ME: I do; they’re pretty big. ((I wasn’t bragging or anything, I just have large tonsils, and you know what they say about guys with large tonsils…yeah, me neither.))

DOCTOR: Any trouble sleeping?

ME: No.

DOCTOR: Do you snore?

ME: Yeah.

DOCTOR: I want you to have a sleep study.

Fast forward to last Thursday, 8:45pm. I’m at the Sleep Study Center (or is it the Center for Sleep Studies?) at Lake West Hospital with various parts of my body (mostly my head) hooked up to monitors and a camera watching me as I lie in bed and try not to think about the fact that in order for them ((Yes, “them”. I don’t know who “they” are, but I wouldn’t be at all surprise to learn that at least one of “them” is someone’s Big Brother.)) to study me sleeping I first have to go to sleep.

I’m trying not to think of it because I know what happens: once I make the conscious realization that I have to go to sleep, it becomes nearly impossible for me to actually go to sleep.

Oh, yeah, the wires aren’t helping, either. They’re connected to my forehead, temple, cheek, scalp and chest. There are also straps around my chest, stomach and both ankles, not to mention (my favorite) not one but two separate sensors in my nostrils, taped to my cheeks and looped over my ears. The whole setup is a cross between light bondage gear and Six Million Dollar Man fetish porn. ((Of course it exists! Don’t be naïve!))

Now I’m trying, desperately trying to get to sleep, and that just makes things worse. It’s like the old “don’t think about purple hippopotami” trick: once it starts, you just can’t stop, and that way lies madness. It doesn’t help that even the slightest move is accompanied by a gentle, tugging reminder that a thumb-thick bundle of wires is running from somewhere in the vicinity of my left shoulder to a contraption that resembles the old electronics kits advertised in the back of comic books (“300 experiments in 1!”) and if I manage to yank out one of the leads the nice lady (nurse? technician? engineer? dominatrix?) will have to come in and hook me up again.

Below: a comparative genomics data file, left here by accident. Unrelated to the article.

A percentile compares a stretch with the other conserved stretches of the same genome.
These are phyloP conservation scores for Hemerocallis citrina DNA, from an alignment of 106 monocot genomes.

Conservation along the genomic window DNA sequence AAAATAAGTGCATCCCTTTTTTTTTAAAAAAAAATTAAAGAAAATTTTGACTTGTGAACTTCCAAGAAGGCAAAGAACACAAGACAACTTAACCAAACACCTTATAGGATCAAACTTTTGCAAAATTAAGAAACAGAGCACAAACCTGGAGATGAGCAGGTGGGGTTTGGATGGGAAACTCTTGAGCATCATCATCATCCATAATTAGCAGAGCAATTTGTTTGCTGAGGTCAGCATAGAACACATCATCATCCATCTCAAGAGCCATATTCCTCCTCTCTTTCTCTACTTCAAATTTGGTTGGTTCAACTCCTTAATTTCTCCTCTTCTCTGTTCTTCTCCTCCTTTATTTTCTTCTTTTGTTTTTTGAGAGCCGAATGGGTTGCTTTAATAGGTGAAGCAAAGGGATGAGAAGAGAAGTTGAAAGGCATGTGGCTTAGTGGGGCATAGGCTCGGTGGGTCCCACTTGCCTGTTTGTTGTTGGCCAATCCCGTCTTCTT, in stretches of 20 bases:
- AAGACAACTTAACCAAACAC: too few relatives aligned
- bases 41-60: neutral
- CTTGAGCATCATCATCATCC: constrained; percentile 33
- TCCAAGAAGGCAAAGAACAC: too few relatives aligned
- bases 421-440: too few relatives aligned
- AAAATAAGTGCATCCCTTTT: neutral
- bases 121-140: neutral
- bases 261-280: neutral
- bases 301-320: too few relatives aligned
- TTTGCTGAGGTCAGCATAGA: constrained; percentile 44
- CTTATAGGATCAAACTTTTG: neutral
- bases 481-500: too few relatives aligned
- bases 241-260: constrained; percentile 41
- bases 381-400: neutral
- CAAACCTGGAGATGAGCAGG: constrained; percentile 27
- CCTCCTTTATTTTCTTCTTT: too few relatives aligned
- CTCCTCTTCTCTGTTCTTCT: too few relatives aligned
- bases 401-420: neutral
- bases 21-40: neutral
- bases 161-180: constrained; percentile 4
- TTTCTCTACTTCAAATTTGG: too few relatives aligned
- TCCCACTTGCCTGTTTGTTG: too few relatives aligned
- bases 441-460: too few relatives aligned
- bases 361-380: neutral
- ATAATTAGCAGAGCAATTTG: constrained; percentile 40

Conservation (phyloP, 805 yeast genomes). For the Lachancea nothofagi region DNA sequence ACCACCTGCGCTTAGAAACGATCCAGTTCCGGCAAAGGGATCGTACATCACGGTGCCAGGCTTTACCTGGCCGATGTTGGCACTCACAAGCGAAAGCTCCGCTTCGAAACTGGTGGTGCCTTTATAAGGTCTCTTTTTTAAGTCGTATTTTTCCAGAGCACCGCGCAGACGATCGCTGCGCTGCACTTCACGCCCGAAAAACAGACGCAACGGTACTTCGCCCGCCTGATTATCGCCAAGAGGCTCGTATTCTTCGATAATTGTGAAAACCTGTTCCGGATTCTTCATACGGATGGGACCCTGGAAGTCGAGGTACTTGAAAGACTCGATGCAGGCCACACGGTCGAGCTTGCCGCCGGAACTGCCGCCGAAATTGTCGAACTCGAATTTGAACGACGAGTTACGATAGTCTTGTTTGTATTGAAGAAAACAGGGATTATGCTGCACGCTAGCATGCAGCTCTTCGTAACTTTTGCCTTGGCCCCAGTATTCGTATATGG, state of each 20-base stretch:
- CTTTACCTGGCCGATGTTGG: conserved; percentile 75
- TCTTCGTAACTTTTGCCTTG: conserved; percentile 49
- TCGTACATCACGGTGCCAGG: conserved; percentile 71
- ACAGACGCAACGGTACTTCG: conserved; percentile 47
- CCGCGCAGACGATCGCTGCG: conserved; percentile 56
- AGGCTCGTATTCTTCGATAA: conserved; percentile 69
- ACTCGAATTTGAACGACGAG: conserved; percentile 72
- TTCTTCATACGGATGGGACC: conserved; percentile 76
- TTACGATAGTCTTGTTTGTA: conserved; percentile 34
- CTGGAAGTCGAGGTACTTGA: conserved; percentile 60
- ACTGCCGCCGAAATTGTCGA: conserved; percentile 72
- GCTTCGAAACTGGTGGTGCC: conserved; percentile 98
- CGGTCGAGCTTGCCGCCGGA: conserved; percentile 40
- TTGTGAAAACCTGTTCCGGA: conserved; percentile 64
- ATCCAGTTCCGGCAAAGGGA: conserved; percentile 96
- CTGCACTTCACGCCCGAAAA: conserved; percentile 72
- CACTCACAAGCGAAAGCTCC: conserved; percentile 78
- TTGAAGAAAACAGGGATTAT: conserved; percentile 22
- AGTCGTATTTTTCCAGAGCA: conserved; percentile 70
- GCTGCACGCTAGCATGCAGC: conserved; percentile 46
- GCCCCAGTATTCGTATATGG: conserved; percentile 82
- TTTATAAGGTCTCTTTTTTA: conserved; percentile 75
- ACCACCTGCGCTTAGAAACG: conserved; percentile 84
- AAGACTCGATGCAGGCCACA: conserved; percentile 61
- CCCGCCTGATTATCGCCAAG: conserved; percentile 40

Thankfully, that doesn’t happen. Neither does the whole sleeping thing, either, at first.

Did it take me two hours to finally fall asleep? Three? Five? I don’t know, but after tossing and turning for what seemed like the entire night I must have finally drifted off, because I’m almost certain I was asleep when I heard the nice lady call my name.

There are mornings when I wake up at home and don’t recognize my own wife for a few seconds, such is my state of cognitive disarray. I can only imagine the horror that would have resulted from awakening in such a state to find myself wired up like Geneviève Bujold in Coma ((It’s a movie from the 1970s, kids, look it up.)) and staring into the face of a stranger. At least I was wearing cargo shorts and a t-shirt and would have been spared the added indignity of my lily white butt flapping in the breeze as I ran down the corridors of the hospital, screaming in terror and tearing multi-colored wires off my face.

Thankfully, I was well aware of my surroundings when I heard the nice lady call my name and we were all spared the drama. I was also very tired. On a scale of 1 to 10, I gave the night a 3, only because it was very quiet and at no point did a raving lunatic with a nailgun and a cattle prod break down the door and kill me. Apart from those two saving graces, it was one of the worst night’s sleep I have ever gotten.

The results, they tell me, will be available in two to three weeks. My single greatest fear is not that I have sleep apnea (I’m pretty sure I don’t) but that they’ll tell me there was a minor technical snag in the study—that being that I completely failed to actually sleep at any point during the night—and would I mind terribly coming back in and trying again.

I think I’d rather take my chances with the nailgun-wielding lunatic.

Little Known Fact: Don’t Eat the Dim Mak

The flesh of animals killed with Dim Mak, The Death Touch, is poisonous and cannot be prepared in such a manner as to make it safe for consumption. Humans, animals, insects and even bacterium that feed on such flesh will expire shortly after ingesting it. This is one of two reasons that the Dim Mak technique has never been introduced to the cannibalistic Korowai tribesmen of Papua New Guinea; to do so would be tantamount to genocide.